A company's balance sheet displays the sum of all funds that have been lent out but have not yet been collected. This sum is referred to as loans receivable. If the company is in the business of lending money, loans receivable likely will be a significant figure. For companies that sell products or services, loans receivable should not be excessively elevated.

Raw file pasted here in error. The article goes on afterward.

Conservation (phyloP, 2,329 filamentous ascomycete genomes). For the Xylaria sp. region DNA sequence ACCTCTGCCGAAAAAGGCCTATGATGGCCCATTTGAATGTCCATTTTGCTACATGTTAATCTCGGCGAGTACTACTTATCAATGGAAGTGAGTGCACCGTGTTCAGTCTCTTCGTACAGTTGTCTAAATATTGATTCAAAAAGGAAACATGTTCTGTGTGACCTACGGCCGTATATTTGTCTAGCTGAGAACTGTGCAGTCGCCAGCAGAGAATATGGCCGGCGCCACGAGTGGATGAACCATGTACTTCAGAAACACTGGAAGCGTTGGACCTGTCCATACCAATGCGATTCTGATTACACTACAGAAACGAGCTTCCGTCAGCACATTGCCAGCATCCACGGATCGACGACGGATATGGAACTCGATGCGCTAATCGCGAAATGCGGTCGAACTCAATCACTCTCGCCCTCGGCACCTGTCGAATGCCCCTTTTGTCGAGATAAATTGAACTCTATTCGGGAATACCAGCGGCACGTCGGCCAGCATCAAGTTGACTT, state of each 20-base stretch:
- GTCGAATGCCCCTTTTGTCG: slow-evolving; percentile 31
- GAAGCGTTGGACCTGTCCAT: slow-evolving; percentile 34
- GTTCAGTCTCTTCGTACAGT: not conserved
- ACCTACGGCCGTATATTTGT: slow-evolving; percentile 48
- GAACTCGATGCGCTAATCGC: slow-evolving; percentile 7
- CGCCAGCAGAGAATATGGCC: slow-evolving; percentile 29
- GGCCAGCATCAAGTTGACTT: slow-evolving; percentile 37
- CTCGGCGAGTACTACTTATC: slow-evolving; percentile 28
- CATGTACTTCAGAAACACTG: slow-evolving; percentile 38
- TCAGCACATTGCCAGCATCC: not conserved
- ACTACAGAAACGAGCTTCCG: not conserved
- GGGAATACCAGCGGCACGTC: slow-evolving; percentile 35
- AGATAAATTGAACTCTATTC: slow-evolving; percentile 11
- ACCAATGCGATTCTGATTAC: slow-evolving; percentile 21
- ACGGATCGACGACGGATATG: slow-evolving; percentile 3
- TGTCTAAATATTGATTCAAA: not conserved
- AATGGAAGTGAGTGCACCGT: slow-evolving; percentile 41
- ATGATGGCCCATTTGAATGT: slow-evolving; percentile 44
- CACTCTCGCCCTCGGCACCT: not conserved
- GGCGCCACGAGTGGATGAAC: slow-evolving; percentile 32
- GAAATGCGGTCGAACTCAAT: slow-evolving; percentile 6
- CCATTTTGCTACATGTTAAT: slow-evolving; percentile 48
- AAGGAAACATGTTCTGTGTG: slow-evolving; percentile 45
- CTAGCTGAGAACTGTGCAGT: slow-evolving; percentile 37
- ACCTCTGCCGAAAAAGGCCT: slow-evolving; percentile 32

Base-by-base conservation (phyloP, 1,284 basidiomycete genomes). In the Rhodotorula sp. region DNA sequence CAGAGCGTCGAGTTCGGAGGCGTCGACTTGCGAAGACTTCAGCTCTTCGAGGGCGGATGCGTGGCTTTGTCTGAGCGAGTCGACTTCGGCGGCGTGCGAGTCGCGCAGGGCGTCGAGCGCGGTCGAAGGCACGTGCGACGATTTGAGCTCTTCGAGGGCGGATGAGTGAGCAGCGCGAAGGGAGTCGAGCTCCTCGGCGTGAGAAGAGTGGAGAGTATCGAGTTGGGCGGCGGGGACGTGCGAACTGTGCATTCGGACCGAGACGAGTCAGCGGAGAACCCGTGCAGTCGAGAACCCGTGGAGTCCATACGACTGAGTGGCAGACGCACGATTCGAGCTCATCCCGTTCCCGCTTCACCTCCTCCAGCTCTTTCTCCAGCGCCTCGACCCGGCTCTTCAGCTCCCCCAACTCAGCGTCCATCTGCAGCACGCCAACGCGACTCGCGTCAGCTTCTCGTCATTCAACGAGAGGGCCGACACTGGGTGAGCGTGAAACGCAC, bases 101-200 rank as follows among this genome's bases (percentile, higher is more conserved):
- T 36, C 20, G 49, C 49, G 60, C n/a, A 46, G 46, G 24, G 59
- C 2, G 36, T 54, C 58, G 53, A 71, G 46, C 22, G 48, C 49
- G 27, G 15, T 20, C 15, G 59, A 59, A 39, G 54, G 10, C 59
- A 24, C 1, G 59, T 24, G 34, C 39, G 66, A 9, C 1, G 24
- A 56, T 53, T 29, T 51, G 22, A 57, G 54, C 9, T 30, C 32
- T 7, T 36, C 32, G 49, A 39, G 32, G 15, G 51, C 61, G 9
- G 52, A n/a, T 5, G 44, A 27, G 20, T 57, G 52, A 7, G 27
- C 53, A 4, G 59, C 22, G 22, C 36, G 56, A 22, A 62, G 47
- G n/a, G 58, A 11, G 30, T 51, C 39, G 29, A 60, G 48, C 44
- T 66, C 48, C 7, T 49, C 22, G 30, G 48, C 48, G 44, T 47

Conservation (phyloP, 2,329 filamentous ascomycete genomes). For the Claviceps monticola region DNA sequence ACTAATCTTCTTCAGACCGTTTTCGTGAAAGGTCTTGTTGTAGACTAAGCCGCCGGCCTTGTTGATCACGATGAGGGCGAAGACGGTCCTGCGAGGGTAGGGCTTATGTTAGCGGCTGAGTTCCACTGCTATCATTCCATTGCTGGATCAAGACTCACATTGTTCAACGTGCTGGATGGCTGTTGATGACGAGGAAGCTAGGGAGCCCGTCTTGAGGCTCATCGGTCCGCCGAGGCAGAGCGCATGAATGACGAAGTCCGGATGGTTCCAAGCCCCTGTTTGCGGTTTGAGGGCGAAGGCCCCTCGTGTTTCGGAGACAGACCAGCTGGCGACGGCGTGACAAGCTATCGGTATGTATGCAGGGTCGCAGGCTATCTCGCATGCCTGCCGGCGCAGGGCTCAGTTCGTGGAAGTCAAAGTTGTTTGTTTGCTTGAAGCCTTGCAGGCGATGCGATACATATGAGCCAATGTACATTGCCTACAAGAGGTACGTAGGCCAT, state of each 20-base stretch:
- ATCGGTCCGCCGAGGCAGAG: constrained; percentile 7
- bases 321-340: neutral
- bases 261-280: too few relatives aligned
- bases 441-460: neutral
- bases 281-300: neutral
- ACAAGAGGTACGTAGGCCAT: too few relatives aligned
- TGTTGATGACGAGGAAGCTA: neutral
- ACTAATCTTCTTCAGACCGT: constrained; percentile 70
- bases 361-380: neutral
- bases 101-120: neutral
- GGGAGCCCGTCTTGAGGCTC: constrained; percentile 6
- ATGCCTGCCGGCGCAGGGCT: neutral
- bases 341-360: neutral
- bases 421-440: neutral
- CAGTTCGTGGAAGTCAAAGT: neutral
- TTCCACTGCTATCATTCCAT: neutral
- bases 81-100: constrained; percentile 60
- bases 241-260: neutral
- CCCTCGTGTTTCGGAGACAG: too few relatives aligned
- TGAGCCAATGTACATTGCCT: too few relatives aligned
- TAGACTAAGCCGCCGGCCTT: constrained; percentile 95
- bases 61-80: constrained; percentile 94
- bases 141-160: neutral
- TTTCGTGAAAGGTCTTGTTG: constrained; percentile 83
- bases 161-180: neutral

Unless the business is a bank or credit union, loans receivable is the result of credit sales to customers. A food wholesaler may give grocery stores up to 60 days to pay for the groceries they purchase, for example. In such a case, an amount roughly equivalent to 60 days of sales will show up as loans receivable on the balance sheet. Providing excessively generous payment terms will elevate loans receivable to often dangerous levels. This might result in a business having to borrow from banks, and taking on the associated interest expense, to make up for the cash shortfall.